We respectfully disagree with a statement made by Stephen Davol, one of Chatham's representatives on the Monomoy Regional School Committee, during last week's meeting to fill a vacancy on the education panel. He prefaced his question to the two candidates for the post by cautioning that school committee members “do not affect the day-to-day operations of the schools.” That's the job of the superintendent, he said, adding that previous committee members thought they could impact what happens in the schools. “It wasn't a good fit,” he said.
In our opinion, impacting what happens in the school – on a day-to-day basis – is exactly the job of a school committee member.
Like selectmen, school committee members are essential a board of directors who set policy, often through budget decisions. Like a corporate board, selectmen and school committee members do not get involved in individual management decisions; they don't go into the classroom or the DPW and tell employees what to do and how to do it. That's up to management, guided by the policy and budget decisions put in place by the board. In that sense, Davol is right; yet we argue that those policy and budget decisions directly influence the day-to-day operation of the schools, and therefore school committee members should be acutely interested in what is going on in the schools.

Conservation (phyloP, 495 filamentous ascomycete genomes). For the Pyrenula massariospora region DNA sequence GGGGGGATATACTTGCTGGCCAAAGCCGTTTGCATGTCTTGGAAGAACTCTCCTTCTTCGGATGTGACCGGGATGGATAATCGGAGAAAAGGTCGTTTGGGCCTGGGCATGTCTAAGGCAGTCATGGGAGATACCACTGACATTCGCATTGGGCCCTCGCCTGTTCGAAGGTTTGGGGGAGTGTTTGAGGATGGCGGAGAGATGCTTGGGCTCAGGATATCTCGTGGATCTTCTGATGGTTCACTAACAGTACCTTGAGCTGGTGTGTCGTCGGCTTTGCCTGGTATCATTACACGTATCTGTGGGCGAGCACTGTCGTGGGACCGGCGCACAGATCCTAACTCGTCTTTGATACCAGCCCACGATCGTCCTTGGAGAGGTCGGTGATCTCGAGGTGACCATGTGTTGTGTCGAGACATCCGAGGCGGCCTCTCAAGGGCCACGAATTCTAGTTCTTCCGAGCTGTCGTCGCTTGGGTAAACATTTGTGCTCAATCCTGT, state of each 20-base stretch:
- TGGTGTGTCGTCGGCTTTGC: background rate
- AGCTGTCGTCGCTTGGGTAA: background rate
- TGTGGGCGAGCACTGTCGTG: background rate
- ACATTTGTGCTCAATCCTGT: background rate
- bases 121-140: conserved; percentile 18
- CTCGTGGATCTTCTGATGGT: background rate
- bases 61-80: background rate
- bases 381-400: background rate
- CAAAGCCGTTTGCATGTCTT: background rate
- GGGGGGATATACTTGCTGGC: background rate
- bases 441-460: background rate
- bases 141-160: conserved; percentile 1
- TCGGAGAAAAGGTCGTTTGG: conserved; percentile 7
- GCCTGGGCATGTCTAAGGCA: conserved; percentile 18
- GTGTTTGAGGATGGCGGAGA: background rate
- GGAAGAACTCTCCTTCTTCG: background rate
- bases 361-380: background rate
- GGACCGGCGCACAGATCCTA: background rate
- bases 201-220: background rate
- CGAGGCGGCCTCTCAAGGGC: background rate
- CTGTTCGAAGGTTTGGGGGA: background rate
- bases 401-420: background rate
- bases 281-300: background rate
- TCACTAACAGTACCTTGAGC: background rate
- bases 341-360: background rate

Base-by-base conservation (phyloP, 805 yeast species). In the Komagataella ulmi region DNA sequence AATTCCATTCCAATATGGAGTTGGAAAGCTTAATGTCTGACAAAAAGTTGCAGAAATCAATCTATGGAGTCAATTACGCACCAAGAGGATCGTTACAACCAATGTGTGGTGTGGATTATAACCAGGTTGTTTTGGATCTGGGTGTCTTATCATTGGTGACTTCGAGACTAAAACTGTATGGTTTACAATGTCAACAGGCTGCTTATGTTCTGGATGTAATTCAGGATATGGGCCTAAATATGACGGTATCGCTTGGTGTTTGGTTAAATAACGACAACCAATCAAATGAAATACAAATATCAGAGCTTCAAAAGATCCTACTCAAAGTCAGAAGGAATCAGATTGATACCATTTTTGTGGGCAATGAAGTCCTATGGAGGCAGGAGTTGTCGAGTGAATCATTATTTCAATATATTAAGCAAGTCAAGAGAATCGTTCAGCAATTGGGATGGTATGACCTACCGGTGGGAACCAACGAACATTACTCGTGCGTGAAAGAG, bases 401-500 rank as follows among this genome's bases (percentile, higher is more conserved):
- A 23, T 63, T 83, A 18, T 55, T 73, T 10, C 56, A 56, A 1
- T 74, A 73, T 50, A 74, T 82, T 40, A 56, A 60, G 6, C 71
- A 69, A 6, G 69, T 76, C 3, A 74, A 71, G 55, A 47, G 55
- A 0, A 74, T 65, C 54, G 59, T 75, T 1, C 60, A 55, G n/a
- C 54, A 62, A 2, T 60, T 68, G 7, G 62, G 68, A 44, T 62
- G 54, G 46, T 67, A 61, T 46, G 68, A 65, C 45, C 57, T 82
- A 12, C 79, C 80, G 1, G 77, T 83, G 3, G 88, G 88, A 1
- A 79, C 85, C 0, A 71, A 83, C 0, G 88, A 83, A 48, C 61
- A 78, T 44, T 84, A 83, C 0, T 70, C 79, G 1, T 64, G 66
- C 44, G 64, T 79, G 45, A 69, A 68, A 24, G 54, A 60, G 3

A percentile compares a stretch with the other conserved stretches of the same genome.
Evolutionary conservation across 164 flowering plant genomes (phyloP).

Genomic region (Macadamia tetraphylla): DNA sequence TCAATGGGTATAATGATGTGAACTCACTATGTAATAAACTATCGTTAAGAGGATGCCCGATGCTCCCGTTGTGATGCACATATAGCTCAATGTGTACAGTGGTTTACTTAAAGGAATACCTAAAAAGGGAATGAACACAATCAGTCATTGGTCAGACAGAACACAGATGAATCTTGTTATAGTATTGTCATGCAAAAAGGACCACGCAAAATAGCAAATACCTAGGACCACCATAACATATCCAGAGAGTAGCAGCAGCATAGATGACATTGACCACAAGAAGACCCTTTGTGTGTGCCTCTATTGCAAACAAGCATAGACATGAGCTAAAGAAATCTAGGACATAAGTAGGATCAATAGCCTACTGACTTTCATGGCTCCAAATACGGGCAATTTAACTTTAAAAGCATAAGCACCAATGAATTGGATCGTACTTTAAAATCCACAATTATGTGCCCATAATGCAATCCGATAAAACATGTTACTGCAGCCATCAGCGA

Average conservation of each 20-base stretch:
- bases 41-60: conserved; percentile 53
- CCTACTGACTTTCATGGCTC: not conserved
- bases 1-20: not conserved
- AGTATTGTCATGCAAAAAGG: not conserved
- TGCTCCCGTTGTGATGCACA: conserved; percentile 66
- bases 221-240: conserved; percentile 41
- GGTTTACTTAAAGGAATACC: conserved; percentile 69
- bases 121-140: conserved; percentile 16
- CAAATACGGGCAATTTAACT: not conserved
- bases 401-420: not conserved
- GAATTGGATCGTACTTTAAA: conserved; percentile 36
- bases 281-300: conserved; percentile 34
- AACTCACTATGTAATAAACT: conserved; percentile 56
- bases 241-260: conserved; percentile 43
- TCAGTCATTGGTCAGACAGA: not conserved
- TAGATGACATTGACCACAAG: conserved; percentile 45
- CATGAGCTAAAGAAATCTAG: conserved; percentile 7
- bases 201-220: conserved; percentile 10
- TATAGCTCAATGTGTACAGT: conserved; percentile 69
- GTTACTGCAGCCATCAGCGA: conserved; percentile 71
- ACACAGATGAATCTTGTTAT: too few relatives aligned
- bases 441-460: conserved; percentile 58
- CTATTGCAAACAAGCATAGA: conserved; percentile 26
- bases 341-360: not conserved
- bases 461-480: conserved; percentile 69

Davol and other members of the committee frequently clashed with Karen Ryder, whose recent resignation created the vacancy they came together with the selectmen to fill last week. Ryder asked a lot of questions and challenged administrators, teachers and others when they came before the committee – sometime bluntly – but we never had the impression that she was interfering in management's execution of its duties. Indeed, she wanted to affect the day-to-day operations of the school, and fought an uphill battle against a majority that largely rubber stamps what is put in front of them by the administration.
Education spending represents the largest single chunk of municipal spending in both Chatham and Harwich – 22 percent in Chatham alone. The school committee has enormous authority over the largest single town department. Members should be intensely interested in what's going on in the schools, and their actions, through policy and budgets, must shape how the schools operate. We hope the newest committee member, Jo-anne Sheehan, takes this approach, and helps shake up a school committee that is sorely in need of shedding its complacency.